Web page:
Today business and sales professionals are trying desperately to understand how to maintain their value as professionals in an increasingly inattentive and busy world.
There is a way to influence people and win business, to be a person everyone turns to, who leads rather than follows, who never runs out of ideas, contacts, or friendships.
John Maxwell³ says you will be the same person in five years as you are today except for the people you meet and the books you read. So if you are going to grow as a person and add value to your relationships, then it is a must that you read. You cannot give what you don’t possess.
I had the opportunity about 10 years ago to meet Tim Sanders¹ in Palm Desert, California. Tim was speaking at a leadership conference I was attending. He was sharing the steps he uses to cultivate and share value. If you know Tim he is a dynamic speaker and is captivating. I was intrigued to say the least by his approach to cultivating and sharing value. I have stayed in touch with Tim over the years, and the value I have received from him has impacted my life. I will share with you what I have learned.
Tim said if you want to add value you must become a “lovecat”. A lovecat is a caring, smart person who succeeds in business and in life.
You become a lovecat by sharing your intangibles.
Your intangibles are…
Your knowledge — everything you have learned and everything you continue to learn. It also comes from all the books that I’ll encourage you to devour.
Your network — the collection of friends and contacts you now have, which I’ll help you learn how to grow and nurture in my Winning Strategies webinar.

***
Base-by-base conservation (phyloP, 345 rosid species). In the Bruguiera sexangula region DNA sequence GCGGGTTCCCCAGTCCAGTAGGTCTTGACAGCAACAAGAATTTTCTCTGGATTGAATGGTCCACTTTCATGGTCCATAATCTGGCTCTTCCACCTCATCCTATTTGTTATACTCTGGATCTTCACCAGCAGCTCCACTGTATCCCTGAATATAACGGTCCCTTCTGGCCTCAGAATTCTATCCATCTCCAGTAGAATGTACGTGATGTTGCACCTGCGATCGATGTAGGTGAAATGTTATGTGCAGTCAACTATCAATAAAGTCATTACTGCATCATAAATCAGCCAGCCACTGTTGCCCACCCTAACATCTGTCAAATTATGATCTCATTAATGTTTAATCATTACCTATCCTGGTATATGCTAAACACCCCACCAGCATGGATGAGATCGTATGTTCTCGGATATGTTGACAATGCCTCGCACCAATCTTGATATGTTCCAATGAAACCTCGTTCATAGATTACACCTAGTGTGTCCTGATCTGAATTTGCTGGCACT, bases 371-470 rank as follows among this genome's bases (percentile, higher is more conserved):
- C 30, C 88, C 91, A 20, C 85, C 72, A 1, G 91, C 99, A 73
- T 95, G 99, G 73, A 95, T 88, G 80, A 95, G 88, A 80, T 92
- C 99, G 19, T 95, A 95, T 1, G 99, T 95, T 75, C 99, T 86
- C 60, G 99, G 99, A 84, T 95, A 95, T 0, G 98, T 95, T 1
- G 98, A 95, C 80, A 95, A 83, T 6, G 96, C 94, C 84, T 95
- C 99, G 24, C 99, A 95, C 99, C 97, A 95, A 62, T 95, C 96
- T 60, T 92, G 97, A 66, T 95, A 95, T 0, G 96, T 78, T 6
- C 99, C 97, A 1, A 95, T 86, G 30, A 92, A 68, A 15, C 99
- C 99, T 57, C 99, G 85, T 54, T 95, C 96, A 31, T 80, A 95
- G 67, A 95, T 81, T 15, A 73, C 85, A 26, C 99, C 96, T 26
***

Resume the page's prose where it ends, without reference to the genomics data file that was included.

Your compassion — that personal character trait that says you care.
That’s it! In the past, biz and sales people could survive years without advice, connection skills, or fresh and new ideas.
That has changed.
Today we are all pretty much knowledge workers. We are valued and rewarded for our knowledge and our network for solving problems. In the past you were rewarded for how long you were with a company and working your way up the ladder. Not anymore. It is a level playing field.
We all have the ability to create memorable and valuable experiences. The fact is the more you read, the more you know, and the more knowledge you have to pass along.
Attention is one of the world’s scarcest resources. Decision-maker attention is something companies spend billions of dollars to buy. In the book Permission Marketing, one of my favorite authors Seth Godin² says, the average person is attacked by about 3,000 marketing messages every day. These companies are trying to get your attention because attention is money. There’s nothing more valuable than attention.
So when people know your value they give you attention. You march right past the gatekeeper, the assistants and associates and everyone else waiting in line. When you have the attention of others, you are the deal maker.
Being a “lovecat” gets you attention. Others only get time. The difference between having their time and their attention is the difference between ham and eggs. The chicken is involved, but the pig is committed.
The good news is, you have all the tools you need to create “bizlove” and share your growing knowledge. So what are you reading?
Following are some thoughts to think about:
- I highly recommend you read Tim Sanders classic: Love Is The Killer App
- When you have access to a person’s attention, how do you use that time? Are they wowed by the value you provided? (Don’t get discouraged starting out. It’s an art and takes lots of practice.)
- Begin with step one: Knowledge — Read, Read, Read
- Get a Kindle or iPad Mini (or both) and go to Amazon.com and buy some electronic books.
- If you have a hard time reading, get over it and become a voracious reader. It’s where the game is at.
- I also listen to books when I’m relaxing or driving. I have a monthly subscription at Audible.com. I love it and recommend it as well.
- I take this information one step deeper in a 45 minute webinar.
Resources and References
¹Tim Sanders, Love Is The Killer App – Crown Business – New York, 2002
²Seth Godin, Permission Marketing – Simon & Shuster, 1999
³John Maxwell, The John Maxwell Company – website
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